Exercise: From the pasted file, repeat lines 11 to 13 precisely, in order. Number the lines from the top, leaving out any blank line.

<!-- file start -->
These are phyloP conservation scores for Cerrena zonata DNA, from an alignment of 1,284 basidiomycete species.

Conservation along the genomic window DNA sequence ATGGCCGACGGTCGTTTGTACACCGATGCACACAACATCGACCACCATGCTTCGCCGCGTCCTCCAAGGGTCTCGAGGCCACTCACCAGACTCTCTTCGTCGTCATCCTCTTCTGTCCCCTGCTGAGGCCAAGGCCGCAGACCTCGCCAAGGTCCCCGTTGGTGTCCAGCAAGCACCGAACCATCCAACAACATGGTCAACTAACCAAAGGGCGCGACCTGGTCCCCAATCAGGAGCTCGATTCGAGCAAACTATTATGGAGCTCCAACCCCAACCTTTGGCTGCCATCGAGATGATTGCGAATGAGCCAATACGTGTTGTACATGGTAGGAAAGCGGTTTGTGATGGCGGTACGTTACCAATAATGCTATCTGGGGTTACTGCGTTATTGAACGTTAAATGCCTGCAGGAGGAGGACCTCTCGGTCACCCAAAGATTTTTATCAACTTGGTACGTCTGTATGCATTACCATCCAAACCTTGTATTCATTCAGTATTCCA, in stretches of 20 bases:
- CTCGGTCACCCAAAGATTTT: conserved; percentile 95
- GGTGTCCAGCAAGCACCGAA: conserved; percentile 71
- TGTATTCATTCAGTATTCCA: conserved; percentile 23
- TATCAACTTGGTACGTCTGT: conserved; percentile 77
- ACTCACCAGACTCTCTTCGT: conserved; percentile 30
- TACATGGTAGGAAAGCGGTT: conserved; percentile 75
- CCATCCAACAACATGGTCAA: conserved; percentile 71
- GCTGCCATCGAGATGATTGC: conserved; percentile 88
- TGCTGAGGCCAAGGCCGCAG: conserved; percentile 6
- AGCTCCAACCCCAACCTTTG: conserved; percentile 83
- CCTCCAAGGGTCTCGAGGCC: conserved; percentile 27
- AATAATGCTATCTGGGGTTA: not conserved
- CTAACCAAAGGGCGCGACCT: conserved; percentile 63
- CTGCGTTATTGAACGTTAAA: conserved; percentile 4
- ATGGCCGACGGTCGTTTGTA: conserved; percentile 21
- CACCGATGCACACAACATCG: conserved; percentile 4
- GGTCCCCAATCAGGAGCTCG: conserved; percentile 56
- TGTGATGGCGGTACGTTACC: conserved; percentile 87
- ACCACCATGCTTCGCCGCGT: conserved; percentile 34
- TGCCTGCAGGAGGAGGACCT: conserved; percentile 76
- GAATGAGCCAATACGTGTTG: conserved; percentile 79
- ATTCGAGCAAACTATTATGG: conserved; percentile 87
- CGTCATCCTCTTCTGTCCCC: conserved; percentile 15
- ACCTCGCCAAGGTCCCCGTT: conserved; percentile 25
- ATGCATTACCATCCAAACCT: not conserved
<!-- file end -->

- TGCTGAGGCCAAGGCCGCAG: conserved; percentile 6
- AGCTCCAACCCCAACCTTTG: conserved; percentile 83
- CCTCCAAGGGTCTCGAGGCC: conserved; percentile 27